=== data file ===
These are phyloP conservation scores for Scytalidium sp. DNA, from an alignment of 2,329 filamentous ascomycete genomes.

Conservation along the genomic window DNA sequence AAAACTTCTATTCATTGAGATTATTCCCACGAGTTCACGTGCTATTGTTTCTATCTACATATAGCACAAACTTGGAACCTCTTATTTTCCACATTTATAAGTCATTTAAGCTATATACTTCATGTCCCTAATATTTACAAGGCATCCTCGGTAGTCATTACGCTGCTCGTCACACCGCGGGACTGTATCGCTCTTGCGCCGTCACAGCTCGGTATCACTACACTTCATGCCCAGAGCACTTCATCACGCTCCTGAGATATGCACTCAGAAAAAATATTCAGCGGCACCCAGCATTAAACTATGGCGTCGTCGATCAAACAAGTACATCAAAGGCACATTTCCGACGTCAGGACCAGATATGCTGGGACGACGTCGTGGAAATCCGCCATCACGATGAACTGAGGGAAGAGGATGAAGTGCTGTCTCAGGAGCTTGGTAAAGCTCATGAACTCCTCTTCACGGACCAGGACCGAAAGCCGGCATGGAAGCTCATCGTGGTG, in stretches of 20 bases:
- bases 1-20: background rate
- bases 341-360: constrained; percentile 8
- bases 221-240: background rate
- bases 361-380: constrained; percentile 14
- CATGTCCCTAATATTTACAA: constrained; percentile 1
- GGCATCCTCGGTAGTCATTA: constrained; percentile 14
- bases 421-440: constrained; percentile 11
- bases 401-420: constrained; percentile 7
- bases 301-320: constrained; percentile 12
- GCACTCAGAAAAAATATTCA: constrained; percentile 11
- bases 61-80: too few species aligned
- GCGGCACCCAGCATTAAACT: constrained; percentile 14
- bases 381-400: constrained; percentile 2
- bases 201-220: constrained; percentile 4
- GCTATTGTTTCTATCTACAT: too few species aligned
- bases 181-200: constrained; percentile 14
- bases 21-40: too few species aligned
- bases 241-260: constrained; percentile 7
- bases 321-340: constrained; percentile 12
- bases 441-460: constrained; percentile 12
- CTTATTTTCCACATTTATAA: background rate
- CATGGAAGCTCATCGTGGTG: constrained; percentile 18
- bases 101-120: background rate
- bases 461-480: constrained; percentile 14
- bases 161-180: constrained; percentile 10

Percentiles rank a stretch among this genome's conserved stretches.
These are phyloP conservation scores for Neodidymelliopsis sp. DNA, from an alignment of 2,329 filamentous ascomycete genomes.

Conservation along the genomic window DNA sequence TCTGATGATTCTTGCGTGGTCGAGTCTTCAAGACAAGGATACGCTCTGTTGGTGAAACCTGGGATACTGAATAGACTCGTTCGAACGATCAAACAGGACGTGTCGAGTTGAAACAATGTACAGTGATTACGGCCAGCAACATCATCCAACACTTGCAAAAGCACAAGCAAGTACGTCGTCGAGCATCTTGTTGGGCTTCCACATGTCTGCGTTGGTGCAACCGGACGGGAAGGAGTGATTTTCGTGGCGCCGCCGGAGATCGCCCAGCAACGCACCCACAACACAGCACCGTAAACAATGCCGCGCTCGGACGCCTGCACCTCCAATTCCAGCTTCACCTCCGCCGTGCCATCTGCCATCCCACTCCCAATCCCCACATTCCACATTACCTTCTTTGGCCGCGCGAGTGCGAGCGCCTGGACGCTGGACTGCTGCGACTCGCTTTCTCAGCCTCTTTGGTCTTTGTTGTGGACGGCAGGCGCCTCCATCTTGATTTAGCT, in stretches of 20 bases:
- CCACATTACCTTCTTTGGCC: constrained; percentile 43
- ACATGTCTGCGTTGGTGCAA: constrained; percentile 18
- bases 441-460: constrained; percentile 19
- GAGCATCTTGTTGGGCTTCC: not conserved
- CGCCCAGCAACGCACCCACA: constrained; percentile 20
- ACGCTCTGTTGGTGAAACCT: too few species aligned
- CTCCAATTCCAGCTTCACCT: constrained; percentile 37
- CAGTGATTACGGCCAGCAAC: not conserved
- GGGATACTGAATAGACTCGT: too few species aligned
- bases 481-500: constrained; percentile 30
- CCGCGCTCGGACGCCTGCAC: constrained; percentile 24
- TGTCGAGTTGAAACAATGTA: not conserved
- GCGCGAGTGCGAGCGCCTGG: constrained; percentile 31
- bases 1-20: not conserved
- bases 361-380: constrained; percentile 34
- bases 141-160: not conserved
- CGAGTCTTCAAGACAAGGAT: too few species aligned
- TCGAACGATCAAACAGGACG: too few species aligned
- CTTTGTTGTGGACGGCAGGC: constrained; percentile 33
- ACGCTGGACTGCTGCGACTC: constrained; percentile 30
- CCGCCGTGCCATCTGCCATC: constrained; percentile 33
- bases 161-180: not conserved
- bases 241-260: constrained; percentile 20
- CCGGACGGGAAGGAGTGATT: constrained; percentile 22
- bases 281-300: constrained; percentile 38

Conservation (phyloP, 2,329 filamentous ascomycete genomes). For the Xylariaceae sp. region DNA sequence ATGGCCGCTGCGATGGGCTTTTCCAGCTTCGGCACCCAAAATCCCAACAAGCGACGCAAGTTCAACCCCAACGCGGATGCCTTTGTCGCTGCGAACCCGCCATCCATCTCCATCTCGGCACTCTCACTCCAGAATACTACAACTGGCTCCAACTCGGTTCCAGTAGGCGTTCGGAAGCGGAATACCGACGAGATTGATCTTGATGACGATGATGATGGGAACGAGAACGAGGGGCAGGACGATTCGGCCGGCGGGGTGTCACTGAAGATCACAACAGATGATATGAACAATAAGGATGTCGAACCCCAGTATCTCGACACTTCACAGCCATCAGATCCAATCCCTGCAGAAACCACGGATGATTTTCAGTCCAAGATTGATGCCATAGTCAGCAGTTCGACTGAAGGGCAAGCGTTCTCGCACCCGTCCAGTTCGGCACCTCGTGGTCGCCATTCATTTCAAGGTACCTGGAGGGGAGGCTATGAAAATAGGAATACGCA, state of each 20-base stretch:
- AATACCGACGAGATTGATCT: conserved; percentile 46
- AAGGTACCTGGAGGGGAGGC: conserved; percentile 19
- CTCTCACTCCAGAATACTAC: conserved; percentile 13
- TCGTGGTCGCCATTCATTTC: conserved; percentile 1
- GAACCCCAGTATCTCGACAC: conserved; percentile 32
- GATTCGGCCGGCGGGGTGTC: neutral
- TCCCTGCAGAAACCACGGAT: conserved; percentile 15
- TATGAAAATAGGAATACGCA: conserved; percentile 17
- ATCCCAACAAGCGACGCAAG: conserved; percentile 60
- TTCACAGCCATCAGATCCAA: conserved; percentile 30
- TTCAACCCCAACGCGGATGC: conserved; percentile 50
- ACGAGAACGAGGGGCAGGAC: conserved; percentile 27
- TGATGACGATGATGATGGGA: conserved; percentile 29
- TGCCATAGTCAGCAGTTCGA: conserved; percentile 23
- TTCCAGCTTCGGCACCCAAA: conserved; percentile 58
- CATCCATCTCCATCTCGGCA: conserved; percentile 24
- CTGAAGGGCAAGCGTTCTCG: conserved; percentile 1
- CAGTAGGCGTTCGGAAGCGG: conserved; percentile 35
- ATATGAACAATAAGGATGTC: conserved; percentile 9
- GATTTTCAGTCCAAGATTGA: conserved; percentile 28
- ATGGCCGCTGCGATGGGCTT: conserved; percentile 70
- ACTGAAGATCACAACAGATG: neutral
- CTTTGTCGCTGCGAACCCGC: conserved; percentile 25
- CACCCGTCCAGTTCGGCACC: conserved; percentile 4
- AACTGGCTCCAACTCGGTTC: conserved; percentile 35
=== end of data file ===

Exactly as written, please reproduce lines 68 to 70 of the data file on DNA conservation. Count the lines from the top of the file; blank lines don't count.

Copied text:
- ACGAGAACGAGGGGCAGGAC: conserved; percentile 27
- TGATGACGATGATGATGGGA: conserved; percentile 29
- TGCCATAGTCAGCAGTTCGA: conserved; percentile 23